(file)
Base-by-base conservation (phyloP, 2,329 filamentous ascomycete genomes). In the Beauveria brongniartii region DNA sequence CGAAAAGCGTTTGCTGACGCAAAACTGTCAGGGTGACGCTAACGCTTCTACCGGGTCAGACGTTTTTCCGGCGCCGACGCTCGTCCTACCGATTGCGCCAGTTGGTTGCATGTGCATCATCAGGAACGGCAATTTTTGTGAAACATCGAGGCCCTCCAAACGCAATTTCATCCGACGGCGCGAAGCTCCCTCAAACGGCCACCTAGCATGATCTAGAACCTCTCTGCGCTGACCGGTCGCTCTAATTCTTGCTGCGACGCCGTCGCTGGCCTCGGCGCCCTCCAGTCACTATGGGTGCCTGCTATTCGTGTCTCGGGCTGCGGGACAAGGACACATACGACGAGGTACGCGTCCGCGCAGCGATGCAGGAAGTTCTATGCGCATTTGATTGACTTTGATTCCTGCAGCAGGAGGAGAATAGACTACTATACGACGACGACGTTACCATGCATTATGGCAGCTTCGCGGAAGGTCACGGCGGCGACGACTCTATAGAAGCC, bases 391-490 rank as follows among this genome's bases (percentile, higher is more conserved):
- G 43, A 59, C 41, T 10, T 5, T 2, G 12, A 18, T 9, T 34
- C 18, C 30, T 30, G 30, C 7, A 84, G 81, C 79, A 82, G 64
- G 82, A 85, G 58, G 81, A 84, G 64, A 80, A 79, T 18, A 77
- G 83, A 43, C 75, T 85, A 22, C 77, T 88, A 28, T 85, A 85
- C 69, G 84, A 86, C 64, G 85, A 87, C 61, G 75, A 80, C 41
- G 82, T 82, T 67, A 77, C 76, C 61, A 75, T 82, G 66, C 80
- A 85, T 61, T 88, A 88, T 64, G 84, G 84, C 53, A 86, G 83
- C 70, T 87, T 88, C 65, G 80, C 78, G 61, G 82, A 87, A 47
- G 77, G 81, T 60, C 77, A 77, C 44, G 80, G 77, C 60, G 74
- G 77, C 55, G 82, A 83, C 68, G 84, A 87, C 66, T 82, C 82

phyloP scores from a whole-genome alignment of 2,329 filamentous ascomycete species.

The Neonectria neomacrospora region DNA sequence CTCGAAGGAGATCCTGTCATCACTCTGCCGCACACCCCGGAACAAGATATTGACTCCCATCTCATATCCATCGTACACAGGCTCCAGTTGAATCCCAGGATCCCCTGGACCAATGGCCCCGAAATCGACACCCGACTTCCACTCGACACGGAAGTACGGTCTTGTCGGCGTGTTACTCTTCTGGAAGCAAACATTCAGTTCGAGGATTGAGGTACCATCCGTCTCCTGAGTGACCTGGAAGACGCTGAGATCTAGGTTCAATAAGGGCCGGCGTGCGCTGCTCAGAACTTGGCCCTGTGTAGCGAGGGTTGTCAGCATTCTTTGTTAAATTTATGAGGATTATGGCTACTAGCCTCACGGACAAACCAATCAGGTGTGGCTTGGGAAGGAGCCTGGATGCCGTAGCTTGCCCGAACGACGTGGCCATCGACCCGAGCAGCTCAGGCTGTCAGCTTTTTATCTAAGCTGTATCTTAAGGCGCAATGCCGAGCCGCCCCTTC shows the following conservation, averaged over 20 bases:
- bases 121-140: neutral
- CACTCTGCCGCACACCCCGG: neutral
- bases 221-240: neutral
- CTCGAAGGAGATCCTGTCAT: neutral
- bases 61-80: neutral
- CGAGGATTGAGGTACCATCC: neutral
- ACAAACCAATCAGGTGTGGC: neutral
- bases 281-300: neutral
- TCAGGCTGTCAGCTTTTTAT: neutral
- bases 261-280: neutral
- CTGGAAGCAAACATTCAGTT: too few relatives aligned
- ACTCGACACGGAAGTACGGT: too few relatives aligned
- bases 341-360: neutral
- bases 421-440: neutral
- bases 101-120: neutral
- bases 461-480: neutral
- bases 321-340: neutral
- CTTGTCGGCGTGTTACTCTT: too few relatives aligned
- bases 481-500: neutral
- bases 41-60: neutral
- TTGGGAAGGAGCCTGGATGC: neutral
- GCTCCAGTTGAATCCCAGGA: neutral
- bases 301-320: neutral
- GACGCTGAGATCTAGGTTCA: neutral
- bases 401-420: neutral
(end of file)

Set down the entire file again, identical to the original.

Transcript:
Base-by-base conservation (phyloP, 2,329 filamentous ascomycete genomes). In the Beauveria brongniartii region DNA sequence CGAAAAGCGTTTGCTGACGCAAAACTGTCAGGGTGACGCTAACGCTTCTACCGGGTCAGACGTTTTTCCGGCGCCGACGCTCGTCCTACCGATTGCGCCAGTTGGTTGCATGTGCATCATCAGGAACGGCAATTTTTGTGAAACATCGAGGCCCTCCAAACGCAATTTCATCCGACGGCGCGAAGCTCCCTCAAACGGCCACCTAGCATGATCTAGAACCTCTCTGCGCTGACCGGTCGCTCTAATTCTTGCTGCGACGCCGTCGCTGGCCTCGGCGCCCTCCAGTCACTATGGGTGCCTGCTATTCGTGTCTCGGGCTGCGGGACAAGGACACATACGACGAGGTACGCGTCCGCGCAGCGATGCAGGAAGTTCTATGCGCATTTGATTGACTTTGATTCCTGCAGCAGGAGGAGAATAGACTACTATACGACGACGACGTTACCATGCATTATGGCAGCTTCGCGGAAGGTCACGGCGGCGACGACTCTATAGAAGCC, bases 391-490 rank as follows among this genome's bases (percentile, higher is more conserved):
- G 43, A 59, C 41, T 10, T 5, T 2, G 12, A 18, T 9, T 34
- C 18, C 30, T 30, G 30, C 7, A 84, G 81, C 79, A 82, G 64
- G 82, A 85, G 58, G 81, A 84, G 64, A 80, A 79, T 18, A 77
- G 83, A 43, C 75, T 85, A 22, C 77, T 88, A 28, T 85, A 85
- C 69, G 84, A 86, C 64, G 85, A 87, C 61, G 75, A 80, C 41
- G 82, T 82, T 67, A 77, C 76, C 61, A 75, T 82, G 66, C 80
- A 85, T 61, T 88, A 88, T 64, G 84, G 84, C 53, A 86, G 83
- C 70, T 87, T 88, C 65, G 80, C 78, G 61, G 82, A 87, A 47
- G 77, G 81, T 60, C 77, A 77, C 44, G 80, G 77, C 60, G 74
- G 77, C 55, G 82, A 83, C 68, G 84, A 87, C 66, T 82, C 82

phyloP scores from a whole-genome alignment of 2,329 filamentous ascomycete species.

The Neonectria neomacrospora region DNA sequence CTCGAAGGAGATCCTGTCATCACTCTGCCGCACACCCCGGAACAAGATATTGACTCCCATCTCATATCCATCGTACACAGGCTCCAGTTGAATCCCAGGATCCCCTGGACCAATGGCCCCGAAATCGACACCCGACTTCCACTCGACACGGAAGTACGGTCTTGTCGGCGTGTTACTCTTCTGGAAGCAAACATTCAGTTCGAGGATTGAGGTACCATCCGTCTCCTGAGTGACCTGGAAGACGCTGAGATCTAGGTTCAATAAGGGCCGGCGTGCGCTGCTCAGAACTTGGCCCTGTGTAGCGAGGGTTGTCAGCATTCTTTGTTAAATTTATGAGGATTATGGCTACTAGCCTCACGGACAAACCAATCAGGTGTGGCTTGGGAAGGAGCCTGGATGCCGTAGCTTGCCCGAACGACGTGGCCATCGACCCGAGCAGCTCAGGCTGTCAGCTTTTTATCTAAGCTGTATCTTAAGGCGCAATGCCGAGCCGCCCCTTC shows the following conservation, averaged over 20 bases:
- bases 121-140: neutral
- CACTCTGCCGCACACCCCGG: neutral
- bases 221-240: neutral
- CTCGAAGGAGATCCTGTCAT: neutral
- bases 61-80: neutral
- CGAGGATTGAGGTACCATCC: neutral
- ACAAACCAATCAGGTGTGGC: neutral
- bases 281-300: neutral
- TCAGGCTGTCAGCTTTTTAT: neutral
- bases 261-280: neutral
- CTGGAAGCAAACATTCAGTT: too few relatives aligned
- ACTCGACACGGAAGTACGGT: too few relatives aligned
- bases 341-360: neutral
- bases 421-440: neutral
- bases 101-120: neutral
- bases 461-480: neutral
- bases 321-340: neutral
- CTTGTCGGCGTGTTACTCTT: too few relatives aligned
- bases 481-500: neutral
- bases 41-60: neutral
- TTGGGAAGGAGCCTGGATGC: neutral
- GCTCCAGTTGAATCCCAGGA: neutral
- bases 301-320: neutral
- GACGCTGAGATCTAGGTTCA: neutral
- bases 401-420: neutral